Questionable ethics in the swimming pool

If a commercial enterprise abused its dominant position in the market place — for example by squeezing out the opposition — it would be illegal.

When it’s an arm of local government it’s apparently legal.

As we reported last week, Everybody Sport and Recreation, which now runs leisure centres across Cheshire East, is kicking out swimming clubs that use its pools to teach people to swim.

A spokesman for the organisation told us last week that it planned to “deliver the Learn to Swim (Amateur Swimming Association stages one to seven) in-house,” which we think, waffle and business-speak aside, means that it wants to keep the money for itself.

For those who don’t know, Everybody Sport and Recreation is what used to be the leisure arm of the council, but as it sheds services to cut costs, Cheshire East Council has set up standalone companies, one of which runs leisure centres — built using ratepayers’ money don’t forget.

While a charity, Everybody Sport and Recreation is a non-profit distributing organisation that tries to make a profit, though any profit is reinvested in services or growth rather than being distributed to shareholders. This contrasts with a non-profit organisation, whose aims are other than making a profit.

It’s true that Everybody Sport and Recreation may use its profits to improve leisure services but it seems wrong that this should be at the expense of volunteers. This is particularly the case for an organisation whose aims include “growing an ethical business” and “building strong communities and effective partnerships”, neither of which are met by kicking out long-established volunteer-run groups. (And what happened to Big Society?).

As we have sadly come to expect from Cheshire East, the approach has been heavy handed and somewhat economical with the truth.

In last week’s Chronicle, Everybody Sport and Recreation said: “It is not the case that we are closing any swimming clubs down” yet Congleton Amateur Swimming Club was created to teach people to swim and does not enter competitions.

It stands to be barred from teaching two thirds of its pupils, so what else should Everybody Sport and Recreation expect other than it would close?

It’s hardly a secret organisation — it was featured in the Chronicle last year and presumably is well known at Congleton Leisure Centre. The powers that be must have known what would happen.

Macclesfield Amateur Swimming Club — founded in 1893, the same year as the Chronicle — is also dedicated to teaching people to swim. It says it will not be able to continue after being told it can no longer hire the pool in Macclesfield.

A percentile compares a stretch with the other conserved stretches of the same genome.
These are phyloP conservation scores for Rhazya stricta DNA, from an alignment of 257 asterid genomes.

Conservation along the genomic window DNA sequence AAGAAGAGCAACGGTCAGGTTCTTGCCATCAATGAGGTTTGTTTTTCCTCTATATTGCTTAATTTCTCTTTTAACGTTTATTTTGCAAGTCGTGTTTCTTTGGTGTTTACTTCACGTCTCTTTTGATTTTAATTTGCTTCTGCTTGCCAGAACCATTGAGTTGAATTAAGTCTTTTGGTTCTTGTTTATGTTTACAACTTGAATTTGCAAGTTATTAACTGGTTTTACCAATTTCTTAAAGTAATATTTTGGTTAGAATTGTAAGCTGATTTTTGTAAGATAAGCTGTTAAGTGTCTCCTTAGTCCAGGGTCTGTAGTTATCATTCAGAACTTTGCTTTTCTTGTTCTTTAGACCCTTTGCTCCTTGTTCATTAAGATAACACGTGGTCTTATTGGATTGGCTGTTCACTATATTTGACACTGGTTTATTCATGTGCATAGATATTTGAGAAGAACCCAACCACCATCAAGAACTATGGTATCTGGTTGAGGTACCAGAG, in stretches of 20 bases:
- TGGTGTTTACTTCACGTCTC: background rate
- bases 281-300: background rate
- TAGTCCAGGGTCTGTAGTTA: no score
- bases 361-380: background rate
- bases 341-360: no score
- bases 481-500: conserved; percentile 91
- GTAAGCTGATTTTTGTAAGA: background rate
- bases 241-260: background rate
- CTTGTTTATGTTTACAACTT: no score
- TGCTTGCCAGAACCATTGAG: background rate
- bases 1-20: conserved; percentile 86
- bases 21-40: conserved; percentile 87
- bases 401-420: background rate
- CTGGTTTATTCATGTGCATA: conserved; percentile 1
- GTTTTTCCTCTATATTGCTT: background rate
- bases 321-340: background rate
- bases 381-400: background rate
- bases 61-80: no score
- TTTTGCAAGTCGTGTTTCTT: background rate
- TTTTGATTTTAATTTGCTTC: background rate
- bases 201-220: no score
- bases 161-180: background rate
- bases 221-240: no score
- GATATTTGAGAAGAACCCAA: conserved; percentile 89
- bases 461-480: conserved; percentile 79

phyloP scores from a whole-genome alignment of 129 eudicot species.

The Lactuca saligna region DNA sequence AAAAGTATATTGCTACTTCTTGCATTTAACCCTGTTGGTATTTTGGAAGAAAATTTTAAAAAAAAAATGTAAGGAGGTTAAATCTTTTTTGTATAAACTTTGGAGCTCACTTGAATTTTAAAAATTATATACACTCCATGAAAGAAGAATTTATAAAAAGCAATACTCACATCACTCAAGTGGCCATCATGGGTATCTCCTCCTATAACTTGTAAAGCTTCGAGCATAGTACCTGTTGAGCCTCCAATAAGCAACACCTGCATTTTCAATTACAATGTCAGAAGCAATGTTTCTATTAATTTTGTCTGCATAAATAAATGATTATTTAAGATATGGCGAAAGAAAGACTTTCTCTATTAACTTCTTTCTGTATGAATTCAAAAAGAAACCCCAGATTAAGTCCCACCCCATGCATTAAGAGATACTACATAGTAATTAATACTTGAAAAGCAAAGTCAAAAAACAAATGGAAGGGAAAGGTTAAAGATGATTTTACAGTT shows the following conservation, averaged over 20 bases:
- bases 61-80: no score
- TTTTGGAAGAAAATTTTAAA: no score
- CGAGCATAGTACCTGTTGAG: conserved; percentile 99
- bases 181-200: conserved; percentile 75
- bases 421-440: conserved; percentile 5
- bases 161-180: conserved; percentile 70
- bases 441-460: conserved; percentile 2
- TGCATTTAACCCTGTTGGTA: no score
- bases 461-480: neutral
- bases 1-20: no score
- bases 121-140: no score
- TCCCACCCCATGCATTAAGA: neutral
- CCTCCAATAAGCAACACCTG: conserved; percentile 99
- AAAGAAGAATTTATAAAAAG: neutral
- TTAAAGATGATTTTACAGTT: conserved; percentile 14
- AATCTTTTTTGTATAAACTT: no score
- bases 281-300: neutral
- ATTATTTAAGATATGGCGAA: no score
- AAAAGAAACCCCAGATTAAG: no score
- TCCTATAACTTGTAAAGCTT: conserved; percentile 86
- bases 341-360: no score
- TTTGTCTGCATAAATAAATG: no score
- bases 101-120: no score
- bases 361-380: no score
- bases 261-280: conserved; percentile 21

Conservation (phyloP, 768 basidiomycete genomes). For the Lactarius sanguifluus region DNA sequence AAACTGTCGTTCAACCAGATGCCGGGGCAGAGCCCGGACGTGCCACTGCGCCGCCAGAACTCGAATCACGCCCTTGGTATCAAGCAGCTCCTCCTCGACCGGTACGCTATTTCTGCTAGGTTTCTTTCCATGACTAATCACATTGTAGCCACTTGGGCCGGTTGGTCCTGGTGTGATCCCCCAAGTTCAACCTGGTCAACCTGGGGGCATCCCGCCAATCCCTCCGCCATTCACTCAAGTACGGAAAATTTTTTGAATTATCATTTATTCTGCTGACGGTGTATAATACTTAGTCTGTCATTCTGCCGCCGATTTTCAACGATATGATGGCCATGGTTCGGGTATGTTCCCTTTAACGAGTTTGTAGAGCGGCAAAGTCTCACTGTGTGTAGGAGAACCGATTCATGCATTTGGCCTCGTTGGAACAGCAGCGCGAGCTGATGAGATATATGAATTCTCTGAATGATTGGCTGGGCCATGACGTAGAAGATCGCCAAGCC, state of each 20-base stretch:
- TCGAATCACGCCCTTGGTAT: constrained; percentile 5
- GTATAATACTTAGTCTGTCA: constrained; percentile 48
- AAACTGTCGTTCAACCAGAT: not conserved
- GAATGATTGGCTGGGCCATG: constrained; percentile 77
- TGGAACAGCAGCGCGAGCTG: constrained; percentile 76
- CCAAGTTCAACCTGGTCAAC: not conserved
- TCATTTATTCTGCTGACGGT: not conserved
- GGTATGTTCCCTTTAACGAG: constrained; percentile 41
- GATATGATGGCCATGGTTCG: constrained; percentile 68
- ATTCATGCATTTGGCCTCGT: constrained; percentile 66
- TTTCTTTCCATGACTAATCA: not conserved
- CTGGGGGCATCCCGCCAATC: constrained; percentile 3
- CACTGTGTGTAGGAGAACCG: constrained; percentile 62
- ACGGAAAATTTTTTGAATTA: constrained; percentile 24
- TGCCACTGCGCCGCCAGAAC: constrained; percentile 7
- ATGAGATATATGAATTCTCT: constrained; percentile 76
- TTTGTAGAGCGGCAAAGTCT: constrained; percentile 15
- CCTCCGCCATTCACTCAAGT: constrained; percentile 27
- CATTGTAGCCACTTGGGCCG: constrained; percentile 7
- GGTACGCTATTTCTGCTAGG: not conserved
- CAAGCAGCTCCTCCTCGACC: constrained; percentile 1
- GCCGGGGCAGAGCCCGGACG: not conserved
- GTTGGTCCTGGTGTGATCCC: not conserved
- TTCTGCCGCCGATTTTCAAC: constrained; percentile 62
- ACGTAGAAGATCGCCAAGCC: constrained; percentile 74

Everybody Sport and Recreation also told us last week that it had “involved the swimming clubs in the consultation process” over six to eight months, yet the Congleton club’s Sue Conway, in a letter to the Chronicle this week, says: “We were ignored, and have not been party to any consultation.”

In another letter, Dave Gittins, of Dane Valley Amateur Swimming Club, says that the first his club knew was a letter in October — four months ago — but as the club did not meet until January there had in fact been no consultation.

“It is frustrating that an elected representative does not avail themselves of the full facts before speaking publicly on an issue,” he wrote.

We know the economic situation and that Tory cuts are forcing Cheshire East Council to take drastic steps but Everybody Sport and Recreation has been given premises that were built and paid for by the public.

Its own stated aims are to be ethical and to build strong communities — it’s hardly doing either when it kicks out long-established community groups doing good work and run by volunteers.

It’s definitely not ethical to claim to have consulted people for six to eight months when those very people claim that this is not true.

Being ethical means questioning what actions are right or wrong in any circumstance.

Chucking out volunteers teaching people to swim for your own benefit — charity or not — is definitely not ethical.

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